Do you want a quick way to check for a dog ear infection? What are the warning signs of an ear infection? Can you identify ear infection symptoms?
Is your dog is trying to scratch at his ear, continually shake his head without reason, and sometimes rubs the side of his head along the ground? All possible signs they may be dog ear infection symptoms.
The dog’s ear shape helps to exacerbate the situation. Whatever their appearance, though, your dog’s ears are important body parts that need regular care. The best way to help prevent ear problems for your pooch is a simple weekly ear check. And many of our furry family members need regular ear cleaning too.
The ear canal with its curved shape and moist environment makes it easy for parasites, bacteria, and yeast to invade your dog’s ears. Chronic ear infections can affect dogs prone to allergy symptoms. Breeds like Cocker Spaniels, Labradors, Golden Retriever, Basset Hound, and Poodles are predisposed to ear infections and suffer more often. Infections are irritating and painful and can create other and potentially serious health conditions.
Here’s a brief guide to routine care for your dog’s ears.
Dog Ear Infections – Prevention Easier Than A Cure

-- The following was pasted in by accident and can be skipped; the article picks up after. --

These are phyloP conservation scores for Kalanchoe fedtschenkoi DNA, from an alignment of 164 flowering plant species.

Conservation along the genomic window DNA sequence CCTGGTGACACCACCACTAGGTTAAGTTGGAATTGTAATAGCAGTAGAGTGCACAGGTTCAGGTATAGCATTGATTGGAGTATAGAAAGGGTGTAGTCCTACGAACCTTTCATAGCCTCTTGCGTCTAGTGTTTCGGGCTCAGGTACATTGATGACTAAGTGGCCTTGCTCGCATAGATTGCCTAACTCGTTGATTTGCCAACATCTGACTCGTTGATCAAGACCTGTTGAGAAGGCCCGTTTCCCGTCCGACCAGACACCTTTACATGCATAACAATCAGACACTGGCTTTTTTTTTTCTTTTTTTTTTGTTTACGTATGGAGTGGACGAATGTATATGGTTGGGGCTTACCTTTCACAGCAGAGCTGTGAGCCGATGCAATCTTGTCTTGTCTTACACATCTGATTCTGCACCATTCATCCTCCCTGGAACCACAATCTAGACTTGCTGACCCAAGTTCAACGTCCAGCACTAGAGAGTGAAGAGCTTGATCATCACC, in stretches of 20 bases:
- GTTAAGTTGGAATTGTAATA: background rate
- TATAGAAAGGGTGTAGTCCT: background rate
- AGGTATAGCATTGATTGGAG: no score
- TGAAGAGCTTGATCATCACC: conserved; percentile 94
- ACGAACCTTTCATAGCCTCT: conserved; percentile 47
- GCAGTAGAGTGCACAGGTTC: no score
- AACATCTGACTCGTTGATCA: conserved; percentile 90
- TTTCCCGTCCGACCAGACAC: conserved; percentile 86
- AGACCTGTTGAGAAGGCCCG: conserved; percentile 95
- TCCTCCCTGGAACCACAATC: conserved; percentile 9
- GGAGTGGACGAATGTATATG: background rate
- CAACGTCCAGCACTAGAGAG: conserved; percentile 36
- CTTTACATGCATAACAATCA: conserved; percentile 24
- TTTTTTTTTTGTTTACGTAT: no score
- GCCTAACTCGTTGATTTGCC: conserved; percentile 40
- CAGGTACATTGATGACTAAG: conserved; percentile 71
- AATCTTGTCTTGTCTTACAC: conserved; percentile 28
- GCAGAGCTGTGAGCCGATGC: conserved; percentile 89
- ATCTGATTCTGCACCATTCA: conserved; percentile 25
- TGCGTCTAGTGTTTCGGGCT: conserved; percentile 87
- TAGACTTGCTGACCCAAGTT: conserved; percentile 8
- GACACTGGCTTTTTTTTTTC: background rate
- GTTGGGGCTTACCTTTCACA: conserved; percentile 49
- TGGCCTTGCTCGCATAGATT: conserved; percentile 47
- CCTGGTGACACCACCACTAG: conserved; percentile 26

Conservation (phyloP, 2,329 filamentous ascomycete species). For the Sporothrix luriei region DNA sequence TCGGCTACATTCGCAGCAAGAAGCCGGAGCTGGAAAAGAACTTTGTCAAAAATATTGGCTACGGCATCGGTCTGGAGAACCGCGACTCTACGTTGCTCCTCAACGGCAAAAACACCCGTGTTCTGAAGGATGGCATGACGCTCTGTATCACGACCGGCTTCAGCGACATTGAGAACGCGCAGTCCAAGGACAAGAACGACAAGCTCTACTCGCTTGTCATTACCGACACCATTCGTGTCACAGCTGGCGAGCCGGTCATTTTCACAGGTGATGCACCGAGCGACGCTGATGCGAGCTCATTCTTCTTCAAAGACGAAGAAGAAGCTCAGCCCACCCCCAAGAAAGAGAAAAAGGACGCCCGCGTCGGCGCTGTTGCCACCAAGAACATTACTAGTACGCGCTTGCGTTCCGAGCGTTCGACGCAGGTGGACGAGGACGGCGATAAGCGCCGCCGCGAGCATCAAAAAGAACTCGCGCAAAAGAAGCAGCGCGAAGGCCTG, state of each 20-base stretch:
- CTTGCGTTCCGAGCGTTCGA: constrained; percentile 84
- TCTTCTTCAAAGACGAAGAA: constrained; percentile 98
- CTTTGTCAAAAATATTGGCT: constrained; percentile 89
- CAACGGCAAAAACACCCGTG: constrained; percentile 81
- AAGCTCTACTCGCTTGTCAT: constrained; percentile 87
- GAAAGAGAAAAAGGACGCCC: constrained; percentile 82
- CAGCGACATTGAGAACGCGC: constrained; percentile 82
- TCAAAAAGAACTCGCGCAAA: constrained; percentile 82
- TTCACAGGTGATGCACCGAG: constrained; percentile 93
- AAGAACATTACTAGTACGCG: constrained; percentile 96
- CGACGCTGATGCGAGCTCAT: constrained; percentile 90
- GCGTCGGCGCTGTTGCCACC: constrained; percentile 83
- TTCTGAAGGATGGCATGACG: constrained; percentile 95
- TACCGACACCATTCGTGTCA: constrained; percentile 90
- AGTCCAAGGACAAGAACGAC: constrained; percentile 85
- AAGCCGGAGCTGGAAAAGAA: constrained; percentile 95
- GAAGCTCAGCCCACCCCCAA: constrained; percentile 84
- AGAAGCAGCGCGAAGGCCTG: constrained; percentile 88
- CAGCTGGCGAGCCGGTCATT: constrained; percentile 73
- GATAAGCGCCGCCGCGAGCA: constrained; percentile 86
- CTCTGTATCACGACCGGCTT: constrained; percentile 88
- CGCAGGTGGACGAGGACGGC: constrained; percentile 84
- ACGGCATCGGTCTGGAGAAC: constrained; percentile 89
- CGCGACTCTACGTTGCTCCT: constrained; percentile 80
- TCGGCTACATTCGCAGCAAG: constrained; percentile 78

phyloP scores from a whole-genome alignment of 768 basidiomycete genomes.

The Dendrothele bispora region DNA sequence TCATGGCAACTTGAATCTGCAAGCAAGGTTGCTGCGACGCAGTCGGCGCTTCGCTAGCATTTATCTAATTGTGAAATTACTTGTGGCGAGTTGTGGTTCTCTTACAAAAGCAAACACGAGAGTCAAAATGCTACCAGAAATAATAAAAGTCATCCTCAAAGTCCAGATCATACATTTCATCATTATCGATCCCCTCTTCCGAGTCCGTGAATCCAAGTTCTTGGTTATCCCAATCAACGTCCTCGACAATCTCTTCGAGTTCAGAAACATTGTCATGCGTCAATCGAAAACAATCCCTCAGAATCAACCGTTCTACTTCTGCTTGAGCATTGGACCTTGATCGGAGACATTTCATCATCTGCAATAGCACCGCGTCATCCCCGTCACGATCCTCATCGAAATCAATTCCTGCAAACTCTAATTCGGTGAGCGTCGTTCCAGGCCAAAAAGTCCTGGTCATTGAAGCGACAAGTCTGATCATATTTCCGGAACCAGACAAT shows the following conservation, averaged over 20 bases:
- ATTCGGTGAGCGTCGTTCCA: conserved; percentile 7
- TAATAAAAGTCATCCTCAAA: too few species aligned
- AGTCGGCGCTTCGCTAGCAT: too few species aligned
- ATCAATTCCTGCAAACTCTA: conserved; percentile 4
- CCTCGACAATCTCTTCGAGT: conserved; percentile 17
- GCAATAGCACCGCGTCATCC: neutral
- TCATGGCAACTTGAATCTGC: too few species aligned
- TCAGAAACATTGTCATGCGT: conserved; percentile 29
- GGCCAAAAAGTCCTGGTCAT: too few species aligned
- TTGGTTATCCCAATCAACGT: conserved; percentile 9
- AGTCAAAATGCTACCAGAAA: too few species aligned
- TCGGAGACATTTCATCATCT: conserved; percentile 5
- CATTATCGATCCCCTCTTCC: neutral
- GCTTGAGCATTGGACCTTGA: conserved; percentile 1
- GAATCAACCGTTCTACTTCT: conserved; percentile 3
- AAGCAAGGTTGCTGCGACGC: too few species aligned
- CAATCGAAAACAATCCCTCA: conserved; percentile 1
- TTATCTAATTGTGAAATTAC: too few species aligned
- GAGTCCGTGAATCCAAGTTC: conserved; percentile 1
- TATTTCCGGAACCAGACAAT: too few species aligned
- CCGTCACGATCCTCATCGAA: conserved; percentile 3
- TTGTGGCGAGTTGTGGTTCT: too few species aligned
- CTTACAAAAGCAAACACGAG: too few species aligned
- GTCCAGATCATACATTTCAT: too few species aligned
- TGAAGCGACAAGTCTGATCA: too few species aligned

Cleaning Dog Ears At Home
To help your dog, gather all the supplies you’ll need first. A handful of cotton balls or clean gauze, a partner to help hold your pup, and a safe liquid ear cleaner for dogs.
When cleaning a dog’s ears, it’s important you don’t use products that might make the situation worse. I’m talking about the substances having an oil base and products that we humans use like ‘Q’ tips (plastic sticks with cotton wool on the end). Also, don’t pour or tip water into their ears.
Check with your vet about the safest products to use for your pooch, since some over-the-counter ones can contain alcohol or fragrances that can irritate your dog’s ears.
With open eared dogs it’s easy to look inside their ears, but it’s more fiddly with dogs having ear flaps. So fold the ear flap out of the way, or bend it backwards. Take care not to tug too hard on his ear, if he has an ear infection he will feel some pain.
The inside of your furry friend’s ear should look pale or light pink with no odor, though some mild-to-moderate wax buildup is normal.